An ‘Employer of Record’ (EOR) is a third-party contracted by a client company to take on the core compliance responsibilities of an employer, as specified under the law. In this article, we explain what an Employer of Record, is and how it can benefit organizations.
1. An Employer of Record (EOR) solution means that a third party company takes over as the legal employer for a client company’s workforce.
2. Employer of Record solutions are commonly offered as an international expansion solution by Global Professional Employer Organizations (‘Global PEOs’).
3. An Employer of Record is generally responsible for payroll, ensuring that all necessary withholding and deductions are made, and meeting other compliance obligations of employers.
4. Employer of Record solutions are usually a more cost-effective, and more compliant, international expansion tool than setting up a separate company or subsidiary overseas.
Introduction: The History of Employer of Record solutions
1. Outsourcing and its impact
As ‘Employer of Record’ is a third party contracting solution, understanding this concept requires an understanding of the history of ‘contracting out’ or ‘outsourcing’, in general.
Businesses have been outsourcing tasks to third parties for centuries. As a trivial example, it has long been commonplace for businesses to outsource the cleaning of their office space to a third-party company.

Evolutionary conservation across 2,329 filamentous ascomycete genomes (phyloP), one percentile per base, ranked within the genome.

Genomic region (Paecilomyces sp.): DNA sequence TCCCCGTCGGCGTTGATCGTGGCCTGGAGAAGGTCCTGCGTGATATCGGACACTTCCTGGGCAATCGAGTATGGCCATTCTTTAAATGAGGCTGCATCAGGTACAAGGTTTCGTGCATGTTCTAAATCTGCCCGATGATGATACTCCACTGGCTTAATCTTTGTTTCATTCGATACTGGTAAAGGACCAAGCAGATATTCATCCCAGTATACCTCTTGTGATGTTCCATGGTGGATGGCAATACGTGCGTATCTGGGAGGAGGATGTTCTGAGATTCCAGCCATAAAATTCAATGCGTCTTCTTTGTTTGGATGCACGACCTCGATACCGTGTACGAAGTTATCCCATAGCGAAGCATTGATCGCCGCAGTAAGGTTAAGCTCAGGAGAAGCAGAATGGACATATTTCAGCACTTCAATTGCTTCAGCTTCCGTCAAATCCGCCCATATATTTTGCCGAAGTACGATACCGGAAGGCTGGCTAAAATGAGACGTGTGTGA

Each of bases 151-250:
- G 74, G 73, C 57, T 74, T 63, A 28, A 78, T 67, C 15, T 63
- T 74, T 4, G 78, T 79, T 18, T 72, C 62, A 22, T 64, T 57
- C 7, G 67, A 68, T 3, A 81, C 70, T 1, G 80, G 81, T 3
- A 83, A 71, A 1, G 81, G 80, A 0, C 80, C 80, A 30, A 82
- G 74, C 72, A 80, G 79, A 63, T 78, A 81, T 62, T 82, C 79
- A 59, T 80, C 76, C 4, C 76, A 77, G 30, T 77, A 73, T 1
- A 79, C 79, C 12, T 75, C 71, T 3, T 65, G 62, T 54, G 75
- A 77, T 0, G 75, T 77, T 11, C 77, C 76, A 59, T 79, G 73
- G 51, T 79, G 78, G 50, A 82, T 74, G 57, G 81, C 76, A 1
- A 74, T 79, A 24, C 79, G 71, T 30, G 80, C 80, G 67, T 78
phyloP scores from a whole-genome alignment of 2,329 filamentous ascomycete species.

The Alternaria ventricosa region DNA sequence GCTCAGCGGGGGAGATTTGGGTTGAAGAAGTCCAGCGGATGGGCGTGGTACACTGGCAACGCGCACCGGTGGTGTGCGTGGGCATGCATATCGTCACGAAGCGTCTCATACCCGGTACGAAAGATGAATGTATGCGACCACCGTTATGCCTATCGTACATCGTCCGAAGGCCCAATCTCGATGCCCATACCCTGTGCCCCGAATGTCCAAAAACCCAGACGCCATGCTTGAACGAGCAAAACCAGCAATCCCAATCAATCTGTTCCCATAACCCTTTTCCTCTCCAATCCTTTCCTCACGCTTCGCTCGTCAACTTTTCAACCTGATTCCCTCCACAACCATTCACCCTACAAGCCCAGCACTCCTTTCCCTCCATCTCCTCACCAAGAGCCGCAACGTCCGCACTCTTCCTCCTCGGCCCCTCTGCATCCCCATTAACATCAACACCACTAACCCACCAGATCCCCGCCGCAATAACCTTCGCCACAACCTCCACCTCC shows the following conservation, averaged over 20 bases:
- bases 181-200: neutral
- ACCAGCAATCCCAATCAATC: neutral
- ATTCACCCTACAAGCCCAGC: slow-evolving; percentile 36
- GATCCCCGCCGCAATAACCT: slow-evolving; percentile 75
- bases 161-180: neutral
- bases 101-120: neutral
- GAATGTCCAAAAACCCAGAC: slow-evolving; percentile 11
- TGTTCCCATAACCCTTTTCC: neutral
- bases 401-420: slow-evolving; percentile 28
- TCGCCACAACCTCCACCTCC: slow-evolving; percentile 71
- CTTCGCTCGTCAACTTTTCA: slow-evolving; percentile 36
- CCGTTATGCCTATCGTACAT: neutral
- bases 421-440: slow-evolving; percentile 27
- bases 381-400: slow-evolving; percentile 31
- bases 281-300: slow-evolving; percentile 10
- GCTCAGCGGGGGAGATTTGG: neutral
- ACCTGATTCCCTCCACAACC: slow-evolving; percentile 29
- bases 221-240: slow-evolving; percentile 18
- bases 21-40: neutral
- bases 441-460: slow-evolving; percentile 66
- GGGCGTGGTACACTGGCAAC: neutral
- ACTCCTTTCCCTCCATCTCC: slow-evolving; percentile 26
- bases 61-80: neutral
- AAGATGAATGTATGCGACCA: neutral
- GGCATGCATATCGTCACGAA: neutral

This general tendency has only accelerated in the 20th and 21st centuries, with significant economic impacts. A recent working paper from the United States Bureau of Labor Statistics suggests that the outsourcing of ‘middle income’ jobs overseas has led to a ‘hollowing out’ of the employment market: An increasing fraction of employment over time is in the top quintile, with a decreasing fraction of in the middle three quintiles.
This is demonstrated in the figure below.
2. The role of the employer
Outsourcing of the employment function, is a newer phenomenon. This reflects the fact that the very concept of an ’employer’, in a legal sense, is a recent phenomenon.
In response to atrocious working conditions and mass labor movements, from the mid-19th century onwards, the specific role of the ’employer’ arose. Prior to that point, workers were essentially independent contractors.
Along with the concept of the employer, came a stable set of functions and responsibilities. Employers, generally speaking:
- recruited and hired workers
- negotiated with employees or unions on working conditions
- directed the day-to-day activity of workers
- paid workers through an organized payroll process
- withheld income, and sometimes payroll taxes (first introduced in the U.S. in 1862). These taxes were then submitted to the tax authorities